Elizabeth May wins her seat; Gilles Duceppe loses his. Tories a majority, Dippers official op. Bloc completely destroyed and Grits nearly destroyed.

Once again. Who said this election wasn't going to change anything?

Monday, May 2, 2011

Ontario, West propping potential Tory majority, Quebec picking NDP even when candidates are horrible

On the NDP rush in Quebec: Bloc Quebecois "past their best before date," Jack Layton the first NDP leader to become Leader of Her Majesty's Loyal Opposition. "You know what, nobody's born a cabinet minister."

My friend found a small NDP frisbee (probably from the last election) while packing. I wonder if it would be fun to take it and fling it dramatically at people's heads while screaming, "ORANGE CRUSH!"

Now they're predicting a Conservative majority, which Andrew Coyne refers to as "a majority coalition of the West and Ontario," unlike Brian Mulroney's attempt to cobble together a Conservative majority with the West and Quebec.

That NDP candidate who was in Vegas for part of the campaign and doesn't speak French is winning in her Quebec riding!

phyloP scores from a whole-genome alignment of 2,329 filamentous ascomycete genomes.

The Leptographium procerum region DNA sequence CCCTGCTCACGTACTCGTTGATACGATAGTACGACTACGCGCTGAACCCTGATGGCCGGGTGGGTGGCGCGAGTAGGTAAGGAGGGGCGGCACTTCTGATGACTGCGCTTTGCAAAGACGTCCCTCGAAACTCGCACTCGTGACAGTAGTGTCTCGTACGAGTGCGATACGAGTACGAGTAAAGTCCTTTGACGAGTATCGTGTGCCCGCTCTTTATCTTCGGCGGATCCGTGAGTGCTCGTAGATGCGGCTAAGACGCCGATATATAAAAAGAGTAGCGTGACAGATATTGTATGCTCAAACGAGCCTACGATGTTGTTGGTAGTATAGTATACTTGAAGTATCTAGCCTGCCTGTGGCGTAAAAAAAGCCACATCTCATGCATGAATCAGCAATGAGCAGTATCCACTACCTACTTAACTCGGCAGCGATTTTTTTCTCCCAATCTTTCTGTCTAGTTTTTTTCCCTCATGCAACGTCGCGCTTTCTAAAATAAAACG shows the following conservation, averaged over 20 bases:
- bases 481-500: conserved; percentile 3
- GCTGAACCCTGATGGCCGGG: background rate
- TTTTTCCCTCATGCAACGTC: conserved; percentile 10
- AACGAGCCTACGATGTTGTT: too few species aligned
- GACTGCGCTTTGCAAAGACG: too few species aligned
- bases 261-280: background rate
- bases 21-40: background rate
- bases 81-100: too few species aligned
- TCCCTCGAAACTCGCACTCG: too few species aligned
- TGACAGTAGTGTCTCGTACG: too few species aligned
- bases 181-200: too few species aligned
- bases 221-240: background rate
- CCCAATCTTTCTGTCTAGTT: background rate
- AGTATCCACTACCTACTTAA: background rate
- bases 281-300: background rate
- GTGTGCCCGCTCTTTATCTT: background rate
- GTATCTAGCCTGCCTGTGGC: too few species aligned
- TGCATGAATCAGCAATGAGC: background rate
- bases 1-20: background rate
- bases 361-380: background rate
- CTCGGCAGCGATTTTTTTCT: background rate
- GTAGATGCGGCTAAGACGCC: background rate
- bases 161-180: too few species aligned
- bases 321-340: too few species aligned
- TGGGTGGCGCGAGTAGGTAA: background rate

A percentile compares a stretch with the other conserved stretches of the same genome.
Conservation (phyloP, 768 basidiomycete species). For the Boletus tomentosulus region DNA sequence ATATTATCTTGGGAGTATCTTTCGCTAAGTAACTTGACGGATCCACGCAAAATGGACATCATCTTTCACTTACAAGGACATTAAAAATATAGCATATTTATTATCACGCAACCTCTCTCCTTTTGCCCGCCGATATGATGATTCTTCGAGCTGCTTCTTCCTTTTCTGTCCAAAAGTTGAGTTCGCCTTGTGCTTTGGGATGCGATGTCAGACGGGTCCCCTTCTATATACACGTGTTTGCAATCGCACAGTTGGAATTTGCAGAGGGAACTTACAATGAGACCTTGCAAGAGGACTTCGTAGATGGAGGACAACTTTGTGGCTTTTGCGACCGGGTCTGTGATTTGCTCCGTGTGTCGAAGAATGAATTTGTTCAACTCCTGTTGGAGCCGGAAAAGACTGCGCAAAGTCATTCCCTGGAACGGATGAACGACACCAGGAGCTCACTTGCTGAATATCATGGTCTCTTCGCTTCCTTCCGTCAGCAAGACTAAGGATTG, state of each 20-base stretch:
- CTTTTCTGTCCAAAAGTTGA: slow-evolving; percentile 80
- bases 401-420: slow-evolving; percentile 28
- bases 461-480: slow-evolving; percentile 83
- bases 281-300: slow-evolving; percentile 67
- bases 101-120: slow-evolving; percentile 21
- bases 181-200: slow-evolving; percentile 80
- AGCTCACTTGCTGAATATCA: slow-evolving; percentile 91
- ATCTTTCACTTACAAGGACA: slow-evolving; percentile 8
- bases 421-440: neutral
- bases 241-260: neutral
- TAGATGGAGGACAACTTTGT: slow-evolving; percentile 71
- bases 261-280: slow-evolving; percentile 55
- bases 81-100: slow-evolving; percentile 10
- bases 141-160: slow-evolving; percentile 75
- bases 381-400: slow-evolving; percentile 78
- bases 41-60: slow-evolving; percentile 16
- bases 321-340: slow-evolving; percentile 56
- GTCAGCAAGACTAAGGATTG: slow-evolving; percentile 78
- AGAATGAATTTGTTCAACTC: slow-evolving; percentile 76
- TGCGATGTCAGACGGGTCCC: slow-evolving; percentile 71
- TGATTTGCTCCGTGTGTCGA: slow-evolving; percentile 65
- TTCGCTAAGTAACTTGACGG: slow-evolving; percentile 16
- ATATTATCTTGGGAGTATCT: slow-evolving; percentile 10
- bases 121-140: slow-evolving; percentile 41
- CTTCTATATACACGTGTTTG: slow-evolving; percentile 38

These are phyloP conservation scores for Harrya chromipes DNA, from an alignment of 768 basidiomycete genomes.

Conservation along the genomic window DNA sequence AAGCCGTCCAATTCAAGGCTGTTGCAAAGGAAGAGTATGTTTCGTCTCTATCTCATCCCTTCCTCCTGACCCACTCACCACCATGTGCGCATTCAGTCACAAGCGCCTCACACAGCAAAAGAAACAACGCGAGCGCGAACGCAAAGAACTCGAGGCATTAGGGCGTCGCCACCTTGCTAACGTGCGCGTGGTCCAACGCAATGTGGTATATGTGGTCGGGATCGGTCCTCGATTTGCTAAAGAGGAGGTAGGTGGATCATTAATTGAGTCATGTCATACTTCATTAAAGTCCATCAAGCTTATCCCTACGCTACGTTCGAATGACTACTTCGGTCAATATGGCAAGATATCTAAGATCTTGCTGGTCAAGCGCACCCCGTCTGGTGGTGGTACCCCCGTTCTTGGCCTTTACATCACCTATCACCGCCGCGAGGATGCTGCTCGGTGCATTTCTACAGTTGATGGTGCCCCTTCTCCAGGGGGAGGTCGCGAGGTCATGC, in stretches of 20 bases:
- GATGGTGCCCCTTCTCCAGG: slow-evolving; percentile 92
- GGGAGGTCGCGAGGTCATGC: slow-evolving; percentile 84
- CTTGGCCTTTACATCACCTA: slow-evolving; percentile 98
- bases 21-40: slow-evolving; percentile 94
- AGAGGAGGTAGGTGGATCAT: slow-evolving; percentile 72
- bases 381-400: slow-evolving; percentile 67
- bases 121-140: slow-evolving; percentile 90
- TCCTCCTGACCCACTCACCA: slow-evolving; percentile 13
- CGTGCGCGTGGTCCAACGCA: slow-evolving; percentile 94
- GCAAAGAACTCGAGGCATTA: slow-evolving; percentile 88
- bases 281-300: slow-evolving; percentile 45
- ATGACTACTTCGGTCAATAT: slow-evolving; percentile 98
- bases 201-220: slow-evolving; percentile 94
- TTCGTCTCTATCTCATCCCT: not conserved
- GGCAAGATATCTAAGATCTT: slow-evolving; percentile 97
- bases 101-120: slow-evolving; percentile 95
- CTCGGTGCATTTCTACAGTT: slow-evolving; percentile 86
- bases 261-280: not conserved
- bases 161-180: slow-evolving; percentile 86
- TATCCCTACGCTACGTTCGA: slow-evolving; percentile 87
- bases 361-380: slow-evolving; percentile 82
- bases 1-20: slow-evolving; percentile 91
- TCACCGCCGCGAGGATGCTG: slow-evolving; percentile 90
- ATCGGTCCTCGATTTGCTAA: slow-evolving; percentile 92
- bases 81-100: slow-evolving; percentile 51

BC numbers are starting to come in. Peter Mansbridge predicts the NDP might hit triple digit seats.

Thinking up clever titles is just so exhausting

Well-known, long-time Liberal MPs are trailing in their ridings--this is NOT a good election for the Liberals so far. It's great for the NDP, they're doing better than they ever have before, even taking the lead in ridings where their candidates didn't put up much of a campaign. If this isn't a sign that people are voting more for the party than the candidate this election, I don't know what is.

Nearly a third of ridings are far too close to call right now, just to keep everything in perspective.

Once again, the #deadpmelxndesk is the best part of the coverage. @PMJAMacdonald: "As the leader of the Liberal-Conservative Party, I'm a bit ambivalent about these results."